City questions charities’ breaks

Published 10:29 pm Friday, August 23, 2013

With rising requests for real estate tax exemptions and a still-slumping economy, City Council will consider placing a moratorium on future tax exemptions for charitable organizations at an upcoming meeting.

Council voted at its Wednesday meeting to have staff prepare an ordinance for consideration. Members cast their votes after seeing numbers showing the value of exempted charitable parcels has risen 88 percent in the last 10 years, totaling $172.7 million at the end of the last fiscal year.

“Those percentages speak pretty clearly,” Finance Director Anne Seward said. “With every exemption, we’re transferring that tax burden to other taxpayers.”


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The state mandates that the city exempt parcels owned by government agencies, religious organizations and veterans, as well as some other parcels, like communications towers. Those parcels had a combined value of about $866 million at the end of the last fiscal year.

But the city has control of two other groups of exemptions offered — elderly and disabled residents, whose property totals $223.2 million, and the charitable organizations, which have a total property value of $172.7 million.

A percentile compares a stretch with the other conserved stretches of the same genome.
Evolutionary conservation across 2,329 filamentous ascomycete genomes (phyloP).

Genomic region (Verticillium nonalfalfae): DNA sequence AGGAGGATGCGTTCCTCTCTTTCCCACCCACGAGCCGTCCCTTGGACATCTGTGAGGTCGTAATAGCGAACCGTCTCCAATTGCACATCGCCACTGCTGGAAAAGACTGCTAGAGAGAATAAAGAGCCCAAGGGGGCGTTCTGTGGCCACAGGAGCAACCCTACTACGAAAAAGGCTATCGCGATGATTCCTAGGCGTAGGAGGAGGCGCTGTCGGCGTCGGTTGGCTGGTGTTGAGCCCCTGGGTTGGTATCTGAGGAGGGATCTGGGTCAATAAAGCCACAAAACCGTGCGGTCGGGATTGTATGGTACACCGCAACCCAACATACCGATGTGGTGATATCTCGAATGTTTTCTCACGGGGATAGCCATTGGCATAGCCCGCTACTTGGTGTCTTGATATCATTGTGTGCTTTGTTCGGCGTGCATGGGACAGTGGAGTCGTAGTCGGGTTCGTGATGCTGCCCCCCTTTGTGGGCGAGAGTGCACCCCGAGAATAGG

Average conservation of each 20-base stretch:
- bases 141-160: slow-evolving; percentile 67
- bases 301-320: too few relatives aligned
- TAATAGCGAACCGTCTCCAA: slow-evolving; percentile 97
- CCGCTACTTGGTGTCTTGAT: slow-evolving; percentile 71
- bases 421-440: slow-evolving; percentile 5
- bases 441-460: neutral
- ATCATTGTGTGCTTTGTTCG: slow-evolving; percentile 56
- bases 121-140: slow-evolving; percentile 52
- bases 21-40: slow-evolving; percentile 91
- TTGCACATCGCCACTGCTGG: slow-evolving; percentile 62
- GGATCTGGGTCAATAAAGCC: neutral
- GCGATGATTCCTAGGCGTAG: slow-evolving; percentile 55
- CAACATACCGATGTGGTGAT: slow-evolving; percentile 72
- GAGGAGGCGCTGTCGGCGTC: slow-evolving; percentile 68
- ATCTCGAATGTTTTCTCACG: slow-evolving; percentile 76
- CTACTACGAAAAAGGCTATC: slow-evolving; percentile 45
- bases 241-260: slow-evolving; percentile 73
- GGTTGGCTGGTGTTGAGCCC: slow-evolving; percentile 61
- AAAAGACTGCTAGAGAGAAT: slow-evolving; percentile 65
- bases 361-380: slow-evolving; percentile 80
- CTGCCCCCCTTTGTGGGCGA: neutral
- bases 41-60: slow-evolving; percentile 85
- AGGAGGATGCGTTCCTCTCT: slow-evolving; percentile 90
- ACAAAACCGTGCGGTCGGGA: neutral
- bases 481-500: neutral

The charitable organizations alone — 66 parcels are currently exempted — equal 1.8 percent of the total taxable value.

Some City Council members questioned the wisdom of exempting charitable organizations, because the tax burden shifts onto homeowners more heavily with each exemption.

“If the economy was booming, this wouldn’t be an issue,” Councilman Charles Parr said. “Honestly, we’ve got a lot of other needs. I think it’s the right thing to do at this time. We probably should have done it before to reel it in.”

Mayor Linda T. Johnson agreed.

“We have a very finite number of taxpayers in this city, and the needs are great,” she said. “You’re really putting it back on the individual homeowner when we do that. Nobody’s hurting more than the homeowners are right now.”

Parr added that credit-rating agencies have warned a decreasing tax base could make the city’s near-sterling credit rating go down.

Councilman Roger Fawcett also said he would support a moratorium, saying constituents he has talked to are not in favor of exemptions.

Councilman Mike Duman had a different take, wondering whether there is another option.

“We have the latitude to grant or not to grant these exemptions,” he said. He turned out to be the lone vote against preparing a resolution.

Nobody suggested including the elderly and disabled category in the proposed moratorium.

In a related issue, the council voted unanimously to schedule a public hearing for Sept. 4 to receive comment on exempting the Lake Prince Woods Retirement Community’s 172-acre campus from real estate taxes.

Parr and Councilman Jeffrey Gardy wanted to delay the hearing until after they got a chance to vote on the moratorium, but a code requirement mandates holding the hearing within 60 days after receiving the application. It was noted the vote could then be tabled.

Seward denied raising the issue simply because of the Lake Prince Woods application.

“I really felt like it was time to really put a spotlight on the problem,” she said. “I talk about it at each retreat. It really is becoming a challenge for us as a city.”